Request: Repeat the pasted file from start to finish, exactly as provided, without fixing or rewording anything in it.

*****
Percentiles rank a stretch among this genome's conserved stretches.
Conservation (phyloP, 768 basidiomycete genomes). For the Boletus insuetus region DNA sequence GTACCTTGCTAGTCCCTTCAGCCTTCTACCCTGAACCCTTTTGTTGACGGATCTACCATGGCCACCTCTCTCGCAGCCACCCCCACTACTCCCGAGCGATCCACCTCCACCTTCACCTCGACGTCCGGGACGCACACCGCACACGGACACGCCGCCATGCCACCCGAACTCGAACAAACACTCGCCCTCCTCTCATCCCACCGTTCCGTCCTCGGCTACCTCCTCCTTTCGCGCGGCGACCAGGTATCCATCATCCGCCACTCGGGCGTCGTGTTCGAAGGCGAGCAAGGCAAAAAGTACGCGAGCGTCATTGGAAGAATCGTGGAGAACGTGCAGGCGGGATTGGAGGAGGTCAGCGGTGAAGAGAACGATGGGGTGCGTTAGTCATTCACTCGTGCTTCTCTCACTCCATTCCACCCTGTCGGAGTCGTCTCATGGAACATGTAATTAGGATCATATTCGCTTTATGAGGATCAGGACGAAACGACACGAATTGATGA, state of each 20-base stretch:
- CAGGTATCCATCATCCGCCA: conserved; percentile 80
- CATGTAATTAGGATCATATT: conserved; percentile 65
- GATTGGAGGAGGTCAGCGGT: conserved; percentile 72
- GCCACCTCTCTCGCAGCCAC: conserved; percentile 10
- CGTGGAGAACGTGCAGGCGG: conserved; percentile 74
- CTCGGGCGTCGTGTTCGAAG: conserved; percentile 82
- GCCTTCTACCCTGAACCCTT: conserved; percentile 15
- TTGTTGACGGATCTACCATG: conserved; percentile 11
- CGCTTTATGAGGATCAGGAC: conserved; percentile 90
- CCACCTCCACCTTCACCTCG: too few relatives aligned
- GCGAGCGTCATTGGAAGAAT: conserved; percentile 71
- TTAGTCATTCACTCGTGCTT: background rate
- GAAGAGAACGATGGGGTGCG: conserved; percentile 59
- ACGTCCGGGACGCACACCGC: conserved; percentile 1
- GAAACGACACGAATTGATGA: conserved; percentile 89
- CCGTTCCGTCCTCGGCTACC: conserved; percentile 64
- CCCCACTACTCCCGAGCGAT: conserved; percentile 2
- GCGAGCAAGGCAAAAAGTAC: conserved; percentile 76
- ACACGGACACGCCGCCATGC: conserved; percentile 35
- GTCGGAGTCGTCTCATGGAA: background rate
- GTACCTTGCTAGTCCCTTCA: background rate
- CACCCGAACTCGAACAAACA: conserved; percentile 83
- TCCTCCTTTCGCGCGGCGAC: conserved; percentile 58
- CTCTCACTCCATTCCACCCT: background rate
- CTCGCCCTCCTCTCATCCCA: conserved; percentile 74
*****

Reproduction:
Percentiles rank a stretch among this genome's conserved stretches.
Conservation (phyloP, 768 basidiomycete genomes). For the Boletus insuetus region DNA sequence GTACCTTGCTAGTCCCTTCAGCCTTCTACCCTGAACCCTTTTGTTGACGGATCTACCATGGCCACCTCTCTCGCAGCCACCCCCACTACTCCCGAGCGATCCACCTCCACCTTCACCTCGACGTCCGGGACGCACACCGCACACGGACACGCCGCCATGCCACCCGAACTCGAACAAACACTCGCCCTCCTCTCATCCCACCGTTCCGTCCTCGGCTACCTCCTCCTTTCGCGCGGCGACCAGGTATCCATCATCCGCCACTCGGGCGTCGTGTTCGAAGGCGAGCAAGGCAAAAAGTACGCGAGCGTCATTGGAAGAATCGTGGAGAACGTGCAGGCGGGATTGGAGGAGGTCAGCGGTGAAGAGAACGATGGGGTGCGTTAGTCATTCACTCGTGCTTCTCTCACTCCATTCCACCCTGTCGGAGTCGTCTCATGGAACATGTAATTAGGATCATATTCGCTTTATGAGGATCAGGACGAAACGACACGAATTGATGA, state of each 20-base stretch:
- CAGGTATCCATCATCCGCCA: conserved; percentile 80
- CATGTAATTAGGATCATATT: conserved; percentile 65
- GATTGGAGGAGGTCAGCGGT: conserved; percentile 72
- GCCACCTCTCTCGCAGCCAC: conserved; percentile 10
- CGTGGAGAACGTGCAGGCGG: conserved; percentile 74
- CTCGGGCGTCGTGTTCGAAG: conserved; percentile 82
- GCCTTCTACCCTGAACCCTT: conserved; percentile 15
- TTGTTGACGGATCTACCATG: conserved; percentile 11
- CGCTTTATGAGGATCAGGAC: conserved; percentile 90
- CCACCTCCACCTTCACCTCG: too few relatives aligned
- GCGAGCGTCATTGGAAGAAT: conserved; percentile 71
- TTAGTCATTCACTCGTGCTT: background rate
- GAAGAGAACGATGGGGTGCG: conserved; percentile 59
- ACGTCCGGGACGCACACCGC: conserved; percentile 1
- GAAACGACACGAATTGATGA: conserved; percentile 89
- CCGTTCCGTCCTCGGCTACC: conserved; percentile 64
- CCCCACTACTCCCGAGCGAT: conserved; percentile 2
- GCGAGCAAGGCAAAAAGTAC: conserved; percentile 76
- ACACGGACACGCCGCCATGC: conserved; percentile 35
- GTCGGAGTCGTCTCATGGAA: background rate
- GTACCTTGCTAGTCCCTTCA: background rate
- CACCCGAACTCGAACAAACA: conserved; percentile 83
- TCCTCCTTTCGCGCGGCGAC: conserved; percentile 58
- CTCTCACTCCATTCCACCCT: background rate
- CTCGCCCTCCTCTCATCCCA: conserved; percentile 74